Date of Award

Summer 2023

Access Type

Dissertation - Open Access

Degree Name

Doctor of Philosophy in Electrical Engineering & Computer Science


Electrical Engineering and Computer Science

Committee Chair

Radu F. Babiceanu

First Committee Member

Eduardo Rojas

Second Committee Member

Omar Ochoa

Third Committee Member

Bryan Watson

Fourth Committee Member

Nabeel Yousef

College Dean

James W. Gregory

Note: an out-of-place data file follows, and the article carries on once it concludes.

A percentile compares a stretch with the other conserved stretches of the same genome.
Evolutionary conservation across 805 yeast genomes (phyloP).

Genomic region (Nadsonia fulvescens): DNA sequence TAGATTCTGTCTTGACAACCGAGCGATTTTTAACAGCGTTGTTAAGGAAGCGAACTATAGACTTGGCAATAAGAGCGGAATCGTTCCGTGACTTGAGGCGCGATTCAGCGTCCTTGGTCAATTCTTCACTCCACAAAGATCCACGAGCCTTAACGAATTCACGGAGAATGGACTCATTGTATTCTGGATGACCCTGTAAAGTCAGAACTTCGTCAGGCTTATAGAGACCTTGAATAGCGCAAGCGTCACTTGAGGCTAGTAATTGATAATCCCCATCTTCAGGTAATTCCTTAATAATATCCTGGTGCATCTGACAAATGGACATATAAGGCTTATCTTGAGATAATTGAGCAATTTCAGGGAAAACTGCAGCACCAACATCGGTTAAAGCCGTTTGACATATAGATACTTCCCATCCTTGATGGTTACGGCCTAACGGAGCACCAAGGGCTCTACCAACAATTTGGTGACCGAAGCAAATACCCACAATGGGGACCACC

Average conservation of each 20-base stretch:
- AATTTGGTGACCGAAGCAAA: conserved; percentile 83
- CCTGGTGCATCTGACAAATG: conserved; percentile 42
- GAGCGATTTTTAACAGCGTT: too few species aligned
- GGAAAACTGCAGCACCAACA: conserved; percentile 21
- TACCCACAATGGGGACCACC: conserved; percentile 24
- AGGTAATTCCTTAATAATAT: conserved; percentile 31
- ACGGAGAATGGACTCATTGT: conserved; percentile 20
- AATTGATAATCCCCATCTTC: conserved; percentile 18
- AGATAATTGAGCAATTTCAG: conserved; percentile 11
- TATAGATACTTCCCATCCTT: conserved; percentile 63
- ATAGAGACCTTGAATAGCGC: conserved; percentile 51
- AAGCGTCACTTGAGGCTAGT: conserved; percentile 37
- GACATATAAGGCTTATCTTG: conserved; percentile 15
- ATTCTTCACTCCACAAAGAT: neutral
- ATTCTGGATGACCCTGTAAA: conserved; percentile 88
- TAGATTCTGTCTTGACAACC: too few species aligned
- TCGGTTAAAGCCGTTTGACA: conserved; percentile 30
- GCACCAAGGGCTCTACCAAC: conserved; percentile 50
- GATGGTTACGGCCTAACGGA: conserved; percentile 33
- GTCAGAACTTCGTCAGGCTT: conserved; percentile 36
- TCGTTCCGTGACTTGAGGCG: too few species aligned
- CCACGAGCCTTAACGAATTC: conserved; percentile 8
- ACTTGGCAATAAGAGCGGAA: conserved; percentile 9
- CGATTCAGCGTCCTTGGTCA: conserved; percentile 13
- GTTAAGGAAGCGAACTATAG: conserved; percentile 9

Teams of low-cost Unmanned Aerial Vehicles (UAVs) have gained acceptance as an alternative for cooperatively searching and surveilling terrains. These UAVs are assembled with low-reliability components, so unit failures are possible. Losing UAVs to failures decreases the team's coverage efficiency and impacts communication, given that UAVs are also communication nodes. Such is the case of a Flying Ad Hoc Network (FANET), where the failure of a communication node may isolate segments of the network covering several nodes. The main goal of this study is to develop a resilience model that would allow us to analyze the effects of individual UAV failures on the team's performance to improve the team's resilience. The proposed solution models and simulates the UAV team using Agent-Based Modeling and Simulation. UAVs are modeled as autonomous agents, and the searched terrain as a two-dimensional M x N grid. Communication between agents permits having the exact data on the transit and occupation of all cells in real time. Such communication allows the UAV agents to estimate the best alternatives to move within the grid and know the exact number of all agents' visits to the cells. Each UAV is simulated as a hobbyist, fixed-wing airplane equipped with a generic set of actuators and a generic controller. Individual UAV failures are simulated following reliability Fault Trees. Each affected UAV is disabled and eliminated from the pool of active units. After each unit failure, the system generates a new topology. It produces a set of minimum-distance trees for each node (UAV) in the grid. The new trees will thus depict the rearrangement links as required after a node failure or if changes occur in the topology due to node movement. The model should generate parameters such as the number and location of compromised nodes, performance before and after the failure, and the estimated time of restitution needed to model the team's resilience. The study addresses three research goals: identifying appropriate tools for modeling UAV scenarios, developing a model for assessing UAVs team resilience that overcomes previous studies' limitations, and testing the model through multiple simulations. The study fills a gap in the literature as previous studies focus on system communication disruptions (i.e., node failures) without considering UAV unit reliability. This consideration becomes critical as using small, low-cost units prone to failure becomes widespread.